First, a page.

To prove assault, plaintiff must show an intentional threat or attempt, coupled with apparent ability, to do bodily harm to another, resulting in immediate apprehension of bodily harm. Stapp v. Overnite Transp. Co., 995 F.Supp. 1207, 1216 (D. Kan. 1998). No bodily contact is necessary, but words do not make the actor liable for assault unless together with other acts or circumstances they put another person in reasonable apprehension of imminent harmful or offensive contact with his person. Id. (citing Taiwo, 822 P.2d at 1031). "To prove battery, plaintiff must show an unprivileged touching or striking, done with the intent of bringing about either a contact or an apprehension of a contact that is harmful or offensive." Id. (citing Daniels v. Dillard Dept. Stores, Inc., 881 F.Supp. 505, 510-11 (D. Kan. 1995)).

In the instant case, there is no evidence, other than plaintiff's own unsworn statements, that Thomas ever assaulted plaintiff. GM conducted an investigation of the mallet incident and could not substantiate that it ever happened. (Doc. 104-1 ¶ 7.) The evidence in the record is contrary to plaintiff's unsworn and inadmissible statements that Thomas verbally assaulted or struck plaintiff in November 2011. Similarly, there is no evidence in the record that Thomas threatened plaintiff in December 2011 "to come outside." Plaintiff could have, but did not, make a report to GM, and Thomas denies making any threats. In the absence of other evidence, plaintiff's unsworn allegations do not meet the evidentiary requirements of Rule 56. Simpson v. Jones, 316 F.Appx. 807, 811-12 (10th Cir. 2009). Plaintiff has failed to create a genuine factual dispute for summary judgment purposes. Id. (citing Serna v. Colo. Dep't of Corr., 455 F.3d 1146, 1151 (10th Cir. 2006)). The court grants Thomas's motion for summary judgment.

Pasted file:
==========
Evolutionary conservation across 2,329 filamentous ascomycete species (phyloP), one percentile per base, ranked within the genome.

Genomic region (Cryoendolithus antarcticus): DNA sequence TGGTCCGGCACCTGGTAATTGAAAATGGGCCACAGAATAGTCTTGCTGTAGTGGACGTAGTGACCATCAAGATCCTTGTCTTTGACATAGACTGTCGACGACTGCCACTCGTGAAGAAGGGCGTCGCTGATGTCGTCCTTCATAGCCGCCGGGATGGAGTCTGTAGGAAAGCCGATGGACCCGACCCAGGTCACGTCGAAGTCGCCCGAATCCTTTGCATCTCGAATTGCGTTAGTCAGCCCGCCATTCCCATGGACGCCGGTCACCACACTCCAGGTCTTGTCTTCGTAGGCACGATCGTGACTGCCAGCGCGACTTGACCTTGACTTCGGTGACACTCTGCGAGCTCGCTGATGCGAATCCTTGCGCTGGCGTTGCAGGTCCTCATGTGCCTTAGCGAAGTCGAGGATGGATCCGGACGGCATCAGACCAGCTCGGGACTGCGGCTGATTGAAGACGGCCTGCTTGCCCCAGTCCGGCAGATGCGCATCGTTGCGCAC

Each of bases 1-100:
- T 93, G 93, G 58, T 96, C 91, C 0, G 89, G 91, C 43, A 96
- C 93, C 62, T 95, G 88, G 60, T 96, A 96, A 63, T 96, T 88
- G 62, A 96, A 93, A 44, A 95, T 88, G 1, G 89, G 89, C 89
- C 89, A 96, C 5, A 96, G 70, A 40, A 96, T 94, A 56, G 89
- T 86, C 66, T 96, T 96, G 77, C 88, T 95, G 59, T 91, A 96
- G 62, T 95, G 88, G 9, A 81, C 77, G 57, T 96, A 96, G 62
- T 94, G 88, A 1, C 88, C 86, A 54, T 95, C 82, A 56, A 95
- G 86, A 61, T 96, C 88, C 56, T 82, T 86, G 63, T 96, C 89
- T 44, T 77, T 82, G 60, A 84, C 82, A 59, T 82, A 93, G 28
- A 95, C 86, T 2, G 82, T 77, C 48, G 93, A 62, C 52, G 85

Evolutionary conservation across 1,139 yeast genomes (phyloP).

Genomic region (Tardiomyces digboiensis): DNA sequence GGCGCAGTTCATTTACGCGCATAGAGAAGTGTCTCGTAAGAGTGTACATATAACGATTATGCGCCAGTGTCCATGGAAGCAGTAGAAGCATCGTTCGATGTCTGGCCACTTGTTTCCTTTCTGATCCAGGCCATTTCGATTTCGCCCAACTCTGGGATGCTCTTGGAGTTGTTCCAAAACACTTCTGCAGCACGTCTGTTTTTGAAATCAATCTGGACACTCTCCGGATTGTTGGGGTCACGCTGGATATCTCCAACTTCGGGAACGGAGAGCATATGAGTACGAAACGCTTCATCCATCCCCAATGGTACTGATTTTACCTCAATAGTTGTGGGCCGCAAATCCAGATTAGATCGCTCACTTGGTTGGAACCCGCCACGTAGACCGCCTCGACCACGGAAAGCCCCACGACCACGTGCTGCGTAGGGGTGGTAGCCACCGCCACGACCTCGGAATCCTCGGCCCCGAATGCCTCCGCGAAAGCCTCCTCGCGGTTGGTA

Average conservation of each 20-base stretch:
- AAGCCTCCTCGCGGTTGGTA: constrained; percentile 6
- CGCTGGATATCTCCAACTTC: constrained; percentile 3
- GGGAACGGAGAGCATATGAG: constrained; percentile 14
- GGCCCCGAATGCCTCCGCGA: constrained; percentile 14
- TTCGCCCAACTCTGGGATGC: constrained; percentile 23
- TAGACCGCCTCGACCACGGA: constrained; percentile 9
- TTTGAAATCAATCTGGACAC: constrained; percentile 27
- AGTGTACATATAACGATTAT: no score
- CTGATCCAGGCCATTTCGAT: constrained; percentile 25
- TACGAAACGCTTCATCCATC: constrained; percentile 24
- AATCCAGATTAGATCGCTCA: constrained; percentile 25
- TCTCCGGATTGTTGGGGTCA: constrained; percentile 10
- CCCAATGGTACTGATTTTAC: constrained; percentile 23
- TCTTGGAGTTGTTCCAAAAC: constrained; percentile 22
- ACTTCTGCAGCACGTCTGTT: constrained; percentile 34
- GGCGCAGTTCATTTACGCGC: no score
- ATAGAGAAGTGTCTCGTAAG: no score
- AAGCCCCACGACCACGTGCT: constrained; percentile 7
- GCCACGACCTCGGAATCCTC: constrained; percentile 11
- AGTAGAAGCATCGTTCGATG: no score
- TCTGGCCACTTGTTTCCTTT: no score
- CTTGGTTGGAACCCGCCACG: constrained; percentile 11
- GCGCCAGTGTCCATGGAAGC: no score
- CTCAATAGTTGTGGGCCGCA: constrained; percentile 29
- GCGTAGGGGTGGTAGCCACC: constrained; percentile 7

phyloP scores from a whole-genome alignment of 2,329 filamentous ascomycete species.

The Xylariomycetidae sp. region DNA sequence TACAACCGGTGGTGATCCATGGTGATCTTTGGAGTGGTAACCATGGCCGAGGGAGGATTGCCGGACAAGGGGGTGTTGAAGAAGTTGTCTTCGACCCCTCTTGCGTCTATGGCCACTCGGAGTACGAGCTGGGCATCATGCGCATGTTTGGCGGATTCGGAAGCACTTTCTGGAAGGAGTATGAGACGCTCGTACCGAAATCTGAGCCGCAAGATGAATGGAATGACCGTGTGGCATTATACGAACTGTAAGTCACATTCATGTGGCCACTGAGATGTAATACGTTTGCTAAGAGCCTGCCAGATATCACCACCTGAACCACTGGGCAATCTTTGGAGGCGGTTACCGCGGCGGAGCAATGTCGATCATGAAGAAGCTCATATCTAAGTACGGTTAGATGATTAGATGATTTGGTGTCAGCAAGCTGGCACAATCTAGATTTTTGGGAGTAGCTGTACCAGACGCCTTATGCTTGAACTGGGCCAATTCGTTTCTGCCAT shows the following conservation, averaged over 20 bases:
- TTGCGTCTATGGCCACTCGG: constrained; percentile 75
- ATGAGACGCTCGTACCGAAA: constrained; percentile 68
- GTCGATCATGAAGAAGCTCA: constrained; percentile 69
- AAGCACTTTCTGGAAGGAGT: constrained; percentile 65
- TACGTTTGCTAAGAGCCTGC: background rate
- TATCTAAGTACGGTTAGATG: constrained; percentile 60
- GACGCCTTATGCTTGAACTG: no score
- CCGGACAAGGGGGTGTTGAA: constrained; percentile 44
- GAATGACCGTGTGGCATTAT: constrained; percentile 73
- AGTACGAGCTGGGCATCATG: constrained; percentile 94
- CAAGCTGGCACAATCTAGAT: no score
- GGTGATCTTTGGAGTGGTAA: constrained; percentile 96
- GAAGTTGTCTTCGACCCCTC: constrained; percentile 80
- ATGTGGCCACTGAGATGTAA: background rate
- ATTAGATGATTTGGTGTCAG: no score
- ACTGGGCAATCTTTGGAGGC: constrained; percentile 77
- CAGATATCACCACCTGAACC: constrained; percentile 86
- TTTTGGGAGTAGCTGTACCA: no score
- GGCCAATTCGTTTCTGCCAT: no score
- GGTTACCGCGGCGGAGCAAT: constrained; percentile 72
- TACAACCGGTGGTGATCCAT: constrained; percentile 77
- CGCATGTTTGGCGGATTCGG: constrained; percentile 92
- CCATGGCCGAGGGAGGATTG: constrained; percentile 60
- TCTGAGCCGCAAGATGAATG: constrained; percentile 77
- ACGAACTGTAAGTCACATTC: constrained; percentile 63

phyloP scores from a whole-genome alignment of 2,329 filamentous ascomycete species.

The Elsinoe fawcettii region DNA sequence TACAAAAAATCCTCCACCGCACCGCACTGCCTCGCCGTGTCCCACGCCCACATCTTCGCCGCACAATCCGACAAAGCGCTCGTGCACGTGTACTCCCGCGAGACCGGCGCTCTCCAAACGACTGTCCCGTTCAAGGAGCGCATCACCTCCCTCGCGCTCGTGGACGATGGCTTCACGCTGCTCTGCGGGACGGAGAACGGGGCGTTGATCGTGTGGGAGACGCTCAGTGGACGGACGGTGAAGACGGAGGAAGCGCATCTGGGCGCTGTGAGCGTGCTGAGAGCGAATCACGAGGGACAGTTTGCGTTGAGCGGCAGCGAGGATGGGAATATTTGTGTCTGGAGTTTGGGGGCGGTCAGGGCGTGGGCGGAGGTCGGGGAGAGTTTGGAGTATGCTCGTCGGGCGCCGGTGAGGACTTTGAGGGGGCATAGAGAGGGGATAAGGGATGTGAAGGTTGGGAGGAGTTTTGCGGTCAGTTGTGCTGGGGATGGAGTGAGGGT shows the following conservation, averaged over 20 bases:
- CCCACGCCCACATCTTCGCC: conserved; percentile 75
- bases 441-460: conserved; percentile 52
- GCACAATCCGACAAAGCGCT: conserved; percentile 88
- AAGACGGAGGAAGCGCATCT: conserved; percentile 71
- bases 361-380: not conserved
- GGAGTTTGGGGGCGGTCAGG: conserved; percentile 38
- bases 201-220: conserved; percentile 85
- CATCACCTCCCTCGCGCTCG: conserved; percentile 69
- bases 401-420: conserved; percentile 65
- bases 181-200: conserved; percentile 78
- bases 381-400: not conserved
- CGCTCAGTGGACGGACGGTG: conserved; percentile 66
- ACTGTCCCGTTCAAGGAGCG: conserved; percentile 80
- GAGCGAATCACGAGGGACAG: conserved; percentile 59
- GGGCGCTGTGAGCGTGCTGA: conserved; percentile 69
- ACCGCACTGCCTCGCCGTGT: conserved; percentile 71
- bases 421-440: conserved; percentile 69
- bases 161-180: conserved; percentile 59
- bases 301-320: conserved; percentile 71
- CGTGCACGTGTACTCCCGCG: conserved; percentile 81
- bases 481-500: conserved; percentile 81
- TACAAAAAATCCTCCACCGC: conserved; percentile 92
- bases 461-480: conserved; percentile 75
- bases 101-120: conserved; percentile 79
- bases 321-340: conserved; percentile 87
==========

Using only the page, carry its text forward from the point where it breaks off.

V. Defamation (Richard Cheers)

Plaintiff asserts a claim of defamation against Richard Cheers. Cheers did not file a motion for summary judgment, however.[5] Moreover, while plaintiff filed two motions for summary judgment, it is unclear whether plaintiff sought judgment against Cheers.[6] Indeed, plaintiff has requested additional time to submit a summary judgment motion separately against Cheers (Doc. 127), which the court denies as untimely.[7] D. Kan. Rule 6 (motion for an extension of time must be filed before the specified time expires). Even if plaintiff did intend to include Cheers in her motions, plaintiff only alleges, without any supporting evidence or citation to the record, that Cheers spread rumors that she had herpes and was gay. (Doc. 100 at 2; Doc. 105 at 2.) The court will not grant summary judgment based upon these unsworn allegations. The court denies plaintiff's motions to the extent she seeks summary judgment against Cheers.

VI. Conclusion

For the reasons stated above, the court grants summary judgment to GM, Joan Thomas, and Christopher Listenbee. The defamation claim against Cheers is the only remaining claim in this case.

IT IS THEREFORE ORDERED that plaintiff's Motion for Extension (Doc. 127) and plaintiff's Motion Requesting Time (Doc. 128) are denied.

IT IS FURTHER ORDERED that plaintiff's Motions for Summary Judgment (Docs. 100, 105) are denied.

IT IS FURTHER ORDERED that GM's Motion for Summary Judgment (Doc. 103) is granted; Thomas's Motions for Summary Judgment (Docs. 101, 112) are granted; and Listenbee's Motion for Summary Judgment (Doc. 114) is granted.